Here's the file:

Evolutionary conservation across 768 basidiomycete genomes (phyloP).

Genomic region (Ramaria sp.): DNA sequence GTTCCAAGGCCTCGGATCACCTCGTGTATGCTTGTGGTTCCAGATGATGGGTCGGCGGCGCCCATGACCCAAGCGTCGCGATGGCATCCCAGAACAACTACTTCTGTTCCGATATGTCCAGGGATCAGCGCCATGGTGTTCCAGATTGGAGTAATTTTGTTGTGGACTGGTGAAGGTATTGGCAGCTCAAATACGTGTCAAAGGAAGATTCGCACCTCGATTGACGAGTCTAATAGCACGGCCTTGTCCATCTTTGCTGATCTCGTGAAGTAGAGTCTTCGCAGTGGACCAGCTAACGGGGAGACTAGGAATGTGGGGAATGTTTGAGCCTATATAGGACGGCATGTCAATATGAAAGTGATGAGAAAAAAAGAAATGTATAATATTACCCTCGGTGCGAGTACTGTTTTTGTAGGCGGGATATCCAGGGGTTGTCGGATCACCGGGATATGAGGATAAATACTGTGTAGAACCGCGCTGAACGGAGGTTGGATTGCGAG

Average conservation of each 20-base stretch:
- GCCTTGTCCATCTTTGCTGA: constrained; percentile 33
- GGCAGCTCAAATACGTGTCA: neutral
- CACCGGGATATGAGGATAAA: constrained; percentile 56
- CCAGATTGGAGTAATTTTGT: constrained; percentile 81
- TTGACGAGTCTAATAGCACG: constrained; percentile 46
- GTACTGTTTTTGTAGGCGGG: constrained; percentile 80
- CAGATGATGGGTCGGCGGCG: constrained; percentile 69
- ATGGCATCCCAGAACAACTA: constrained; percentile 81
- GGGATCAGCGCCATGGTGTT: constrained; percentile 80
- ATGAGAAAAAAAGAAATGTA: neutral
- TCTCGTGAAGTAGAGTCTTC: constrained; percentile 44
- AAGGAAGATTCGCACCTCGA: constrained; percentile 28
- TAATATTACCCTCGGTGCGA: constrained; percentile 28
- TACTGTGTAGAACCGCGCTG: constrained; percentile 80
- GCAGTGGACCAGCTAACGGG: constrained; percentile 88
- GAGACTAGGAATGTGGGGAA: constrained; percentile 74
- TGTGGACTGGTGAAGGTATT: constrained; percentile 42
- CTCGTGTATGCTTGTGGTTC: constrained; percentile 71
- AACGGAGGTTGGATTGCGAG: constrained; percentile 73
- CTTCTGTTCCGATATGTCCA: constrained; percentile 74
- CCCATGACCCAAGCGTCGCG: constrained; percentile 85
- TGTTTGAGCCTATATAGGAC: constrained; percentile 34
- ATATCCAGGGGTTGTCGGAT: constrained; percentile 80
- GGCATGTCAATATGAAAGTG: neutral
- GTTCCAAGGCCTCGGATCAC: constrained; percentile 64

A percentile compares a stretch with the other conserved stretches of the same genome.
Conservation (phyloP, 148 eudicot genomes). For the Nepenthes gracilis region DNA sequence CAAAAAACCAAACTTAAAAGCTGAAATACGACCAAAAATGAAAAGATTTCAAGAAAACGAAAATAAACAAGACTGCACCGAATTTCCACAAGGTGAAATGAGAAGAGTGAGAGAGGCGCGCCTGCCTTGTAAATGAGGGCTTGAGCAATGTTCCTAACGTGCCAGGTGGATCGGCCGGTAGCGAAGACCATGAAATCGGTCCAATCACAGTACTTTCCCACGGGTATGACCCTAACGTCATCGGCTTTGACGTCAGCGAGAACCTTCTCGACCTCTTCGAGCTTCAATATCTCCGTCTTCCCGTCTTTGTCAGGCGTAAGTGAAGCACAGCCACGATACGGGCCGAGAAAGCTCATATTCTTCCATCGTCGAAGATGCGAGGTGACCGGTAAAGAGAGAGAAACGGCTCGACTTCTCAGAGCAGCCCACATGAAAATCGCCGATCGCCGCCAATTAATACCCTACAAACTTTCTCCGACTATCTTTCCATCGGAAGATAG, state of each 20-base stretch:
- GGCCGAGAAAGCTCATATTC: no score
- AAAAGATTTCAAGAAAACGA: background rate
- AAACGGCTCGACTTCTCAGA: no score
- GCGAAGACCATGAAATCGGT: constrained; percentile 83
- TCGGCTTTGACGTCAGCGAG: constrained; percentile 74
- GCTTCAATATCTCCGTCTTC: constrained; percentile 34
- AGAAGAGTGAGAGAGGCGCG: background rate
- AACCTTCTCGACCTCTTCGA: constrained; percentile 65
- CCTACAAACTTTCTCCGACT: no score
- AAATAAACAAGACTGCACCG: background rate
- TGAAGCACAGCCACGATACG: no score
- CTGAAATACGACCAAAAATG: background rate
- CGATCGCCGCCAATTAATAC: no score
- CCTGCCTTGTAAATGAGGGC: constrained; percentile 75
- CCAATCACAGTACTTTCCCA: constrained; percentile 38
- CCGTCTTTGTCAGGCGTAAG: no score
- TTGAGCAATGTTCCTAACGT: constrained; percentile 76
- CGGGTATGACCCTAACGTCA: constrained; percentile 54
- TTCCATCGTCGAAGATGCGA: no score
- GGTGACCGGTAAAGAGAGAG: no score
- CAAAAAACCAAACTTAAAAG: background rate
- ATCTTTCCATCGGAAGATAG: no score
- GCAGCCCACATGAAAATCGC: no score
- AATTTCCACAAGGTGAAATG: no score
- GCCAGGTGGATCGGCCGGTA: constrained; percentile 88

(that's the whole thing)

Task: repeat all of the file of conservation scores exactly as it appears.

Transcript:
Evolutionary conservation across 768 basidiomycete genomes (phyloP).

Genomic region (Ramaria sp.): DNA sequence GTTCCAAGGCCTCGGATCACCTCGTGTATGCTTGTGGTTCCAGATGATGGGTCGGCGGCGCCCATGACCCAAGCGTCGCGATGGCATCCCAGAACAACTACTTCTGTTCCGATATGTCCAGGGATCAGCGCCATGGTGTTCCAGATTGGAGTAATTTTGTTGTGGACTGGTGAAGGTATTGGCAGCTCAAATACGTGTCAAAGGAAGATTCGCACCTCGATTGACGAGTCTAATAGCACGGCCTTGTCCATCTTTGCTGATCTCGTGAAGTAGAGTCTTCGCAGTGGACCAGCTAACGGGGAGACTAGGAATGTGGGGAATGTTTGAGCCTATATAGGACGGCATGTCAATATGAAAGTGATGAGAAAAAAAGAAATGTATAATATTACCCTCGGTGCGAGTACTGTTTTTGTAGGCGGGATATCCAGGGGTTGTCGGATCACCGGGATATGAGGATAAATACTGTGTAGAACCGCGCTGAACGGAGGTTGGATTGCGAG

Average conservation of each 20-base stretch:
- GCCTTGTCCATCTTTGCTGA: constrained; percentile 33
- GGCAGCTCAAATACGTGTCA: neutral
- CACCGGGATATGAGGATAAA: constrained; percentile 56
- CCAGATTGGAGTAATTTTGT: constrained; percentile 81
- TTGACGAGTCTAATAGCACG: constrained; percentile 46
- GTACTGTTTTTGTAGGCGGG: constrained; percentile 80
- CAGATGATGGGTCGGCGGCG: constrained; percentile 69
- ATGGCATCCCAGAACAACTA: constrained; percentile 81
- GGGATCAGCGCCATGGTGTT: constrained; percentile 80
- ATGAGAAAAAAAGAAATGTA: neutral
- TCTCGTGAAGTAGAGTCTTC: constrained; percentile 44
- AAGGAAGATTCGCACCTCGA: constrained; percentile 28
- TAATATTACCCTCGGTGCGA: constrained; percentile 28
- TACTGTGTAGAACCGCGCTG: constrained; percentile 80
- GCAGTGGACCAGCTAACGGG: constrained; percentile 88
- GAGACTAGGAATGTGGGGAA: constrained; percentile 74
- TGTGGACTGGTGAAGGTATT: constrained; percentile 42
- CTCGTGTATGCTTGTGGTTC: constrained; percentile 71
- AACGGAGGTTGGATTGCGAG: constrained; percentile 73
- CTTCTGTTCCGATATGTCCA: constrained; percentile 74
- CCCATGACCCAAGCGTCGCG: constrained; percentile 85
- TGTTTGAGCCTATATAGGAC: constrained; percentile 34
- ATATCCAGGGGTTGTCGGAT: constrained; percentile 80
- GGCATGTCAATATGAAAGTG: neutral
- GTTCCAAGGCCTCGGATCAC: constrained; percentile 64

A percentile compares a stretch with the other conserved stretches of the same genome.
Conservation (phyloP, 148 eudicot genomes). For the Nepenthes gracilis region DNA sequence CAAAAAACCAAACTTAAAAGCTGAAATACGACCAAAAATGAAAAGATTTCAAGAAAACGAAAATAAACAAGACTGCACCGAATTTCCACAAGGTGAAATGAGAAGAGTGAGAGAGGCGCGCCTGCCTTGTAAATGAGGGCTTGAGCAATGTTCCTAACGTGCCAGGTGGATCGGCCGGTAGCGAAGACCATGAAATCGGTCCAATCACAGTACTTTCCCACGGGTATGACCCTAACGTCATCGGCTTTGACGTCAGCGAGAACCTTCTCGACCTCTTCGAGCTTCAATATCTCCGTCTTCCCGTCTTTGTCAGGCGTAAGTGAAGCACAGCCACGATACGGGCCGAGAAAGCTCATATTCTTCCATCGTCGAAGATGCGAGGTGACCGGTAAAGAGAGAGAAACGGCTCGACTTCTCAGAGCAGCCCACATGAAAATCGCCGATCGCCGCCAATTAATACCCTACAAACTTTCTCCGACTATCTTTCCATCGGAAGATAG, state of each 20-base stretch:
- GGCCGAGAAAGCTCATATTC: no score
- AAAAGATTTCAAGAAAACGA: background rate
- AAACGGCTCGACTTCTCAGA: no score
- GCGAAGACCATGAAATCGGT: constrained; percentile 83
- TCGGCTTTGACGTCAGCGAG: constrained; percentile 74
- GCTTCAATATCTCCGTCTTC: constrained; percentile 34
- AGAAGAGTGAGAGAGGCGCG: background rate
- AACCTTCTCGACCTCTTCGA: constrained; percentile 65
- CCTACAAACTTTCTCCGACT: no score
- AAATAAACAAGACTGCACCG: background rate
- TGAAGCACAGCCACGATACG: no score
- CTGAAATACGACCAAAAATG: background rate
- CGATCGCCGCCAATTAATAC: no score
- CCTGCCTTGTAAATGAGGGC: constrained; percentile 75
- CCAATCACAGTACTTTCCCA: constrained; percentile 38
- CCGTCTTTGTCAGGCGTAAG: no score
- TTGAGCAATGTTCCTAACGT: constrained; percentile 76
- CGGGTATGACCCTAACGTCA: constrained; percentile 54
- TTCCATCGTCGAAGATGCGA: no score
- GGTGACCGGTAAAGAGAGAG: no score
- CAAAAAACCAAACTTAAAAG: background rate
- ATCTTTCCATCGGAAGATAG: no score
- GCAGCCCACATGAAAATCGC: no score
- AATTTCCACAAGGTGAAATG: no score
- GCCAGGTGGATCGGCCGGTA: constrained; percentile 88